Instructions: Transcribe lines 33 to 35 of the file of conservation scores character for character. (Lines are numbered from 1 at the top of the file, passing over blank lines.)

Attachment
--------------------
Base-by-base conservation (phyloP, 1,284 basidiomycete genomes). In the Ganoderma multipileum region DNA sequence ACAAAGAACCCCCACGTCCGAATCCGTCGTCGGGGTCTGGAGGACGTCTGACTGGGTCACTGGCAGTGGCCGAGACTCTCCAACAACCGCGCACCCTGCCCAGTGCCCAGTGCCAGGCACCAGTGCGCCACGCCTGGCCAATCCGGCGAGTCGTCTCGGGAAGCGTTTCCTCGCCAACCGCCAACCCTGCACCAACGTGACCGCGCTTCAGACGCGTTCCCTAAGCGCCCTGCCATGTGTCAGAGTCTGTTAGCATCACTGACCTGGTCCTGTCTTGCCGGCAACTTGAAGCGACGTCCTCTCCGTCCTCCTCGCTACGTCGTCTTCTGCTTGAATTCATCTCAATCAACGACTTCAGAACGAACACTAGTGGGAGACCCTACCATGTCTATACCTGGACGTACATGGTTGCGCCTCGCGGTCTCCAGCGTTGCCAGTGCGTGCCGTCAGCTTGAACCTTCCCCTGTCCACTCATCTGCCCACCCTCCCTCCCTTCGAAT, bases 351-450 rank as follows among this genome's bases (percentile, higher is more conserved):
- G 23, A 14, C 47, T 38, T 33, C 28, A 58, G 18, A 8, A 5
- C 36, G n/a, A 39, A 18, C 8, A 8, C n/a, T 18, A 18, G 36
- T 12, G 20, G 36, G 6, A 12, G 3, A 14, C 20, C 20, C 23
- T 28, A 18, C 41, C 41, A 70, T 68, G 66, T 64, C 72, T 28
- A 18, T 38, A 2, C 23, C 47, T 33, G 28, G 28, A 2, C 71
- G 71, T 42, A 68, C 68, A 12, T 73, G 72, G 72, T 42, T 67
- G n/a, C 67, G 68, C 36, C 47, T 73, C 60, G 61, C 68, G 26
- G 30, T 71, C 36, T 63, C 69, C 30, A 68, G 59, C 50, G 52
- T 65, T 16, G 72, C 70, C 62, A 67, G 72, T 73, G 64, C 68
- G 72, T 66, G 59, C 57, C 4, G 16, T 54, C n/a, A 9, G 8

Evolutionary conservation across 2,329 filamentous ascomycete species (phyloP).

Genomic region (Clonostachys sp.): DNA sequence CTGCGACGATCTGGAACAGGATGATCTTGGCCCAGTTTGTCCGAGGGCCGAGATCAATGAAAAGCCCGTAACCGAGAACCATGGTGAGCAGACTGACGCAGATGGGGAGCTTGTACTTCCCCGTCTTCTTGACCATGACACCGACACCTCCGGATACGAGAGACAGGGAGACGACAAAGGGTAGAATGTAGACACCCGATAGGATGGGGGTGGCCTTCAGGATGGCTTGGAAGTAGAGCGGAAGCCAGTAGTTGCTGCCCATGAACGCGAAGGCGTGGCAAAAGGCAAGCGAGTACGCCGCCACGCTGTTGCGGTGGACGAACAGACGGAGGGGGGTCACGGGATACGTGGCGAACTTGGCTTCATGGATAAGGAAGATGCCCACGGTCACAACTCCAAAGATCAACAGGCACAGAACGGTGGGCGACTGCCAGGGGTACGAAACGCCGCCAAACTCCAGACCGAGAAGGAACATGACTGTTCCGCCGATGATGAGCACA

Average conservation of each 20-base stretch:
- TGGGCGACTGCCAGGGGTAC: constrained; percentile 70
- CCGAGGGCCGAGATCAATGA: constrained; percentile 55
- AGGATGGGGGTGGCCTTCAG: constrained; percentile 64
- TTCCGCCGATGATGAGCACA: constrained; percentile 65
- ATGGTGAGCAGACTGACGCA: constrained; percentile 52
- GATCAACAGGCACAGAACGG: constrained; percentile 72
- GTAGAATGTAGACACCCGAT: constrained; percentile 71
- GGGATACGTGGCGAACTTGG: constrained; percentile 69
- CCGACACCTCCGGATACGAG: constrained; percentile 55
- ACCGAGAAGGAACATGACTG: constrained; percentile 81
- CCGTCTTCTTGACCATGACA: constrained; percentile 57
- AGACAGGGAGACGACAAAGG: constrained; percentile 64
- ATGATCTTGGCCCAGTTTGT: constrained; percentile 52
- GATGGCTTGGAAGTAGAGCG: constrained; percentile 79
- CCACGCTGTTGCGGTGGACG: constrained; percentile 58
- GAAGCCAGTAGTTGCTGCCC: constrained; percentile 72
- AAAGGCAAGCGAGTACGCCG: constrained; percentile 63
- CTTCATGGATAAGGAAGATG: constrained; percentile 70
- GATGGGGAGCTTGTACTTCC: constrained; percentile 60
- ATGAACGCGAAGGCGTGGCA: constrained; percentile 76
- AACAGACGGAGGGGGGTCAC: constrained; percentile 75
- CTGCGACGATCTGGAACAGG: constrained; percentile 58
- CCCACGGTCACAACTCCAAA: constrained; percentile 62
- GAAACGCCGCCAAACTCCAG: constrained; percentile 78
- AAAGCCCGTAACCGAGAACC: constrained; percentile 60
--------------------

- GATGGGGAGCTTGTACTTCC: constrained; percentile 60
- ATGAACGCGAAGGCGTGGCA: constrained; percentile 76
- AACAGACGGAGGGGGGTCAC: constrained; percentile 75